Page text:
Posted on August 29, 2016, by Travis Pulver
Before the draft, former Ohio State running back Ezekiel Elliot was quite vocal with who he hoped would draft him. He wanted to go to the Dallas Cowboys. He wanted to play for America’s team and break a few records running behind the mammoth offensive line the Cowboys have put together.
From a physical standpoint, he appeared more than ready to take on the challenge. However, it seems that he may not have been as prepared to take on all that it means to be a Dallas Cowboy.
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When you play for the Dallas Cowboys, you are much more than a guy who plays a game on Sunday. You are a celebrity. You are a larger-than-life icon. You are news from the moment you wake up in the morning until you lay your head down at night to go to sleep.
Everything you do is watched, dissected, and analyzed. It doesn’t matter how trivial or mundane. It is just part of the job when your helmet has a star on the side of it.
Elliot should have already realized all of this when he was accused of domestic violence by an ex-girlfriend, but he proved in Seattle that the lesson (if he learned one) didn’t stick.
He didn’t “make it rain” at a strip club, pull a gun on anyone, throw a drink in a woman’s face at the club, bankroll a dogfighting ring, or drag race. He didn’t break any laws at all.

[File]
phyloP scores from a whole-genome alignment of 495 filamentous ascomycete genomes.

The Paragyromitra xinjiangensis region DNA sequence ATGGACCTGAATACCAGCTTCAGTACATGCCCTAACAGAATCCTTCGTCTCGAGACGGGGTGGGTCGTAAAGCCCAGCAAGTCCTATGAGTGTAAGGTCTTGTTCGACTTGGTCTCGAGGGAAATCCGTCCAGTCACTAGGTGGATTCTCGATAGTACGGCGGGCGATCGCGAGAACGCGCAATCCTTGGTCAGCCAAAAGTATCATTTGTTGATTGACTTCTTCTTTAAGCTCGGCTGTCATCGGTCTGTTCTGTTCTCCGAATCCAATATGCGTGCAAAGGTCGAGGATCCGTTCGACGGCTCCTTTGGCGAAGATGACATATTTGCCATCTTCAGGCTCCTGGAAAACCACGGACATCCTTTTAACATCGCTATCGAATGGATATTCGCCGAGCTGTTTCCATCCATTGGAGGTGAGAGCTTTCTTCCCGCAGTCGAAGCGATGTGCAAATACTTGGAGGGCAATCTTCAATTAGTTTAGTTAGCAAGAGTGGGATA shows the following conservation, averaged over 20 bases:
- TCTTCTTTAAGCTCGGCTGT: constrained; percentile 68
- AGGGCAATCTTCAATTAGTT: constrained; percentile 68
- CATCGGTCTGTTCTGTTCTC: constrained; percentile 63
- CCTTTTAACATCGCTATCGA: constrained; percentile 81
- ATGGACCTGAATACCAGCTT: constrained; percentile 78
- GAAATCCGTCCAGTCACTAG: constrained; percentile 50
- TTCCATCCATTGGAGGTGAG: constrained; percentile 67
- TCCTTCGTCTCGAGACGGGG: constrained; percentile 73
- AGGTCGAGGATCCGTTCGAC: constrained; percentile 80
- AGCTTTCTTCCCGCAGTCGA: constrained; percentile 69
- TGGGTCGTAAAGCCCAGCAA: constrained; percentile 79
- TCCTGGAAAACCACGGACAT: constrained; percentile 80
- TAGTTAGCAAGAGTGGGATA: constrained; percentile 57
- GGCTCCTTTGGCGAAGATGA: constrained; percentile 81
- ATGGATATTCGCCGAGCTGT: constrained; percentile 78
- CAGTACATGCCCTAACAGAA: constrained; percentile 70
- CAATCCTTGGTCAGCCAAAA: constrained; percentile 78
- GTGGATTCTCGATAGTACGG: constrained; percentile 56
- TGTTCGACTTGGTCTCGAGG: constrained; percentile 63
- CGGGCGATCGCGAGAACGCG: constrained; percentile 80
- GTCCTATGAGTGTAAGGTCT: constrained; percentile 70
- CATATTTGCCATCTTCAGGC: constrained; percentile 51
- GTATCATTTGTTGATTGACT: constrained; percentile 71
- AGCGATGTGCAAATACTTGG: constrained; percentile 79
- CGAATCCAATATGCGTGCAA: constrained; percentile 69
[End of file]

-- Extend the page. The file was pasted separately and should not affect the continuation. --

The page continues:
He visited a legal marijuana dispensary—because he was curious and said as much when he talked to the media Monday:
“I was curious, I wasn’t breaking any laws. I wasn’t trying to hide it.”
Stephen Jones and Jerry Jones have commented on the images posted by TMZ. Both called the decision a poor one, but one Elliot can learn from. It appears as if Elliot has learned something from the media controversy his curiosity created:
“You definitely got to think of the perception of things before you actually do certain things,” Elliott said. “It was a learning experience.”
According to Cowboys head coach Jason Garrett, Elliott has apologized for visiting the marijuana shop.
But he didn’t do anything wrong–so why apologize? Garrett gave a pretty good explanation when he was asked about it by reporters (SportsDay):
“He and I talked about that. It was just a poor decision on his part. Young players often times have to understand that perception can be reality. And you have to understand that you are under a microscope 24 hours a day. And there is no good reason for him to go into a place like that. I think he understood. He apologized. He recognized his mistake. It’s something he will learn from.”
Shortly after the TMZ report—which did say he did not purchase anything—other media reports surfaced claiming there was already some concern that Elliot was partying too much and is immature. While he has refuted the domestic violence accusations, they are still being investigated (PFT).
It may seem kind of silly, but Garrett is 100 percent right. In today’s world, perception is the reality. Legally, someone is innocent till proven guilty, but in the court of public opinion you are what social media and journalists say you are till proven otherwise–and by then, no one is paying attention anymore.